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The physics of life: one molecule at a time

Theme Issue
‘Single molecule cellular biophysics:
combining physics, biochemistry and cell biology to study the individual molecules of life’
compiled and edited by Mark C. Leake

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Introduction Article : 

The physics of life: one molecule at a time

Abstract

The esteemed physicist Erwin Schrödinger, whose name is associated with the most notorious equation of quantum mechanics, also wrote a brief essay entitled ‘What is Life?’, asking: ‘How can the events in space and time which take place within the spatial boundary of a living organism be accounted for by physics and chemistry?’ The 60+ years following this seminal work have seen enormous developments in our understanding of biology on the molecular scale, with physics playing a key role in solving many central problems through the development and application of new physical science techniques, biophysical analysis and rigorous intellectual insight. The early days of single-molecule biophysics research was centred around molecular motors and biopolymers, largely divorced from a real physiological context. The new generation of single-molecule bioscience investigations has much greater scope, involving robust methods for understanding molecular-level details of the most fundamental biological processes in far more realistic, and technically challenging, physiological contexts, emerging into a new field of ‘single-molecule cellular biophysics’. Here, I outline how this new field has evolved, discuss the key active areas of current research and speculate on where this may all lead in the near future.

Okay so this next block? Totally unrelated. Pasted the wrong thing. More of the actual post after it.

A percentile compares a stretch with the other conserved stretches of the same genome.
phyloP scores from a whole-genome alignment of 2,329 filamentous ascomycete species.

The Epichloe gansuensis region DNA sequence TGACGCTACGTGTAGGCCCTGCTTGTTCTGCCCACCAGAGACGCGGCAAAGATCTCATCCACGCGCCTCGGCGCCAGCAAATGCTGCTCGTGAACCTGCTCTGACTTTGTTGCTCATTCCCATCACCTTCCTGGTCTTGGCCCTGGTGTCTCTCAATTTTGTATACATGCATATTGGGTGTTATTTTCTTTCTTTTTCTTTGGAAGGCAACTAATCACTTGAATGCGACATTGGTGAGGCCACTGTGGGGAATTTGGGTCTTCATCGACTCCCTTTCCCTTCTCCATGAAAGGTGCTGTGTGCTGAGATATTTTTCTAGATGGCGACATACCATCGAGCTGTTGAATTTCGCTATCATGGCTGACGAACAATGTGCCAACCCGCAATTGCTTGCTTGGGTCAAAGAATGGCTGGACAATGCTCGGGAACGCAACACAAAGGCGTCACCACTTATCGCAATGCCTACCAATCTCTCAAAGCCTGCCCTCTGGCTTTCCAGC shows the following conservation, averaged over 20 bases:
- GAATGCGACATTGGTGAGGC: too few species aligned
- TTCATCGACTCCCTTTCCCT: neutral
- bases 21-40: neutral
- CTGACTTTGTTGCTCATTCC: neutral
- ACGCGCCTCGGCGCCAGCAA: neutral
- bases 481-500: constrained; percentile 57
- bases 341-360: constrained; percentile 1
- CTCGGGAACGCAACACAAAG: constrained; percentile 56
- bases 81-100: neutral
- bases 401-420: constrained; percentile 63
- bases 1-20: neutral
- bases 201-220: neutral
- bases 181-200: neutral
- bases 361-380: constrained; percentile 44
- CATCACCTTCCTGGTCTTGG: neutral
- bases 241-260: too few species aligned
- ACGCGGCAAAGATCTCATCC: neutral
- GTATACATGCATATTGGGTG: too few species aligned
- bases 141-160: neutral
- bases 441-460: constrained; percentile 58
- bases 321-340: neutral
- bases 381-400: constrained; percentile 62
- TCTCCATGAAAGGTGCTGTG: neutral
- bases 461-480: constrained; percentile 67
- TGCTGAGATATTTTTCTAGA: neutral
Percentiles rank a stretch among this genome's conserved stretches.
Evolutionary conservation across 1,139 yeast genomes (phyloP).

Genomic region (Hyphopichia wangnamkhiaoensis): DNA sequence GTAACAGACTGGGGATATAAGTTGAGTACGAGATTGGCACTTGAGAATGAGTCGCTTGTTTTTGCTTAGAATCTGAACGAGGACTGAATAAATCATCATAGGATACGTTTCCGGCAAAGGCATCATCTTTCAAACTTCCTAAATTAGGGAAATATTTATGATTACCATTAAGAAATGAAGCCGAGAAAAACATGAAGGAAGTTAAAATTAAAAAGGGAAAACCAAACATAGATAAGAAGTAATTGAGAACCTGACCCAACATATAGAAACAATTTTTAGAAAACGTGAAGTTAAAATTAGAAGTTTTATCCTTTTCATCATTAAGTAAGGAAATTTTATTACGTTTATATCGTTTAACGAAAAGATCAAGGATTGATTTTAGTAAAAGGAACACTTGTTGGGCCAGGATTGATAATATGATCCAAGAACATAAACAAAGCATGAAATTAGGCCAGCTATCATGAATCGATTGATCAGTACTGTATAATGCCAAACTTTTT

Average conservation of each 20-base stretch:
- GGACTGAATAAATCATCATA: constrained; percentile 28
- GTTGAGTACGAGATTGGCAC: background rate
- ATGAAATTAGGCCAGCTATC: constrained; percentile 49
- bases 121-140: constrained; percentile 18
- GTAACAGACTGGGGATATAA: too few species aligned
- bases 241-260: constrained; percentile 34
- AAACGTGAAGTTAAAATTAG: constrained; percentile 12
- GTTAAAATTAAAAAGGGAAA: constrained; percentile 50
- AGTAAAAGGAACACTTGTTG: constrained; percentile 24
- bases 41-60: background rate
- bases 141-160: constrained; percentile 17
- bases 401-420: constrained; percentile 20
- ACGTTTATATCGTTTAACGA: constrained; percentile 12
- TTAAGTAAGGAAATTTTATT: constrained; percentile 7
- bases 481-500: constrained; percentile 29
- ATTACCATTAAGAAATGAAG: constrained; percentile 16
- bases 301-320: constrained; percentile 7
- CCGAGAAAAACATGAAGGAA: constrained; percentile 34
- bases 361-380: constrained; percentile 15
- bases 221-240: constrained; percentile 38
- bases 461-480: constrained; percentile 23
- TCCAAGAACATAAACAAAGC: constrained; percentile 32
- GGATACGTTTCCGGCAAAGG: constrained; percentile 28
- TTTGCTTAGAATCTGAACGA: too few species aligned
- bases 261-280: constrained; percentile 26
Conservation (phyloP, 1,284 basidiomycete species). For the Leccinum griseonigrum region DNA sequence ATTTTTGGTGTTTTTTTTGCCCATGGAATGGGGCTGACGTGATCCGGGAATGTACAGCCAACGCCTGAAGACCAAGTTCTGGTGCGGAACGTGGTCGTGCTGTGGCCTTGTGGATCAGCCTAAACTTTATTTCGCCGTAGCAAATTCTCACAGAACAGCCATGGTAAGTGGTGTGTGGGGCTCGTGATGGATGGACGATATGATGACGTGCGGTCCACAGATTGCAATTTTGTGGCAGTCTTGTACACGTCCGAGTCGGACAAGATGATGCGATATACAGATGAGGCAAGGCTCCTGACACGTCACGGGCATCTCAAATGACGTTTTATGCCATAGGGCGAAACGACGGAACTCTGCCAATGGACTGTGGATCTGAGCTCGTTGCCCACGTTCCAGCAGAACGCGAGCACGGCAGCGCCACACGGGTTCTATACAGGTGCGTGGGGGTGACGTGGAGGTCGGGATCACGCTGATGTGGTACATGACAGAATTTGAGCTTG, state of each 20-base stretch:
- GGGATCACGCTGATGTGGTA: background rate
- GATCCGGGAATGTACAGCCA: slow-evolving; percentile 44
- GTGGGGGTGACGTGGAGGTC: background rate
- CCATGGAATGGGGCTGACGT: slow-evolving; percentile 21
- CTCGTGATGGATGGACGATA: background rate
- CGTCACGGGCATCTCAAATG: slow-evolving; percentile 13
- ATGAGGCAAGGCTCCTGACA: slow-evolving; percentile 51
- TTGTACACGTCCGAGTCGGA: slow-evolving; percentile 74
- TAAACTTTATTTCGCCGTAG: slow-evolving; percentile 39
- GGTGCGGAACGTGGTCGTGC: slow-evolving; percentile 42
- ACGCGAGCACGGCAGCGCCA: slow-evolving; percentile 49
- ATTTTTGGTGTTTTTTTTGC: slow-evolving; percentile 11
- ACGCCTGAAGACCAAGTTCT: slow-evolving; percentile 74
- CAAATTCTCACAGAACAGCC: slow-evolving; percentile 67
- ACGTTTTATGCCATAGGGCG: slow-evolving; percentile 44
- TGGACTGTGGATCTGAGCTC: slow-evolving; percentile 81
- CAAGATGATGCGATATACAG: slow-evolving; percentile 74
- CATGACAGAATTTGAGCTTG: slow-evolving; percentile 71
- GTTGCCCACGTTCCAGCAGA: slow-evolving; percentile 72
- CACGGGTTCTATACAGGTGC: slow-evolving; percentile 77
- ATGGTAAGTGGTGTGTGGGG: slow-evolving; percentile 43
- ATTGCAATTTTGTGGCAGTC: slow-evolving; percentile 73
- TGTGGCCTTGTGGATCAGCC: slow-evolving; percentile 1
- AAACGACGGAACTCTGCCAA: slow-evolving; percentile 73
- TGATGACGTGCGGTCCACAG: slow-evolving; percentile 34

Featured image :

PCNA

collected from  http://biochem218.stanford.edu
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ResearchBlogging.org
Leake, M. (2012).
The physics of life: one molecule at a time
Philosophical Transactions of the Royal Society B: Biological Sciences, 368 (1611), 20120248-20120248 DOI: 10.1098/rstb.2012.0248

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Tracing Knowledge - UNMODIFIED REPUBLISHING  Στα Ίχνη της Γνώσης - ΑΠΑΡΑΛΛΑΚΤΗ ΑΝΑΔΗΜΟΣΙΕΥΣΗ

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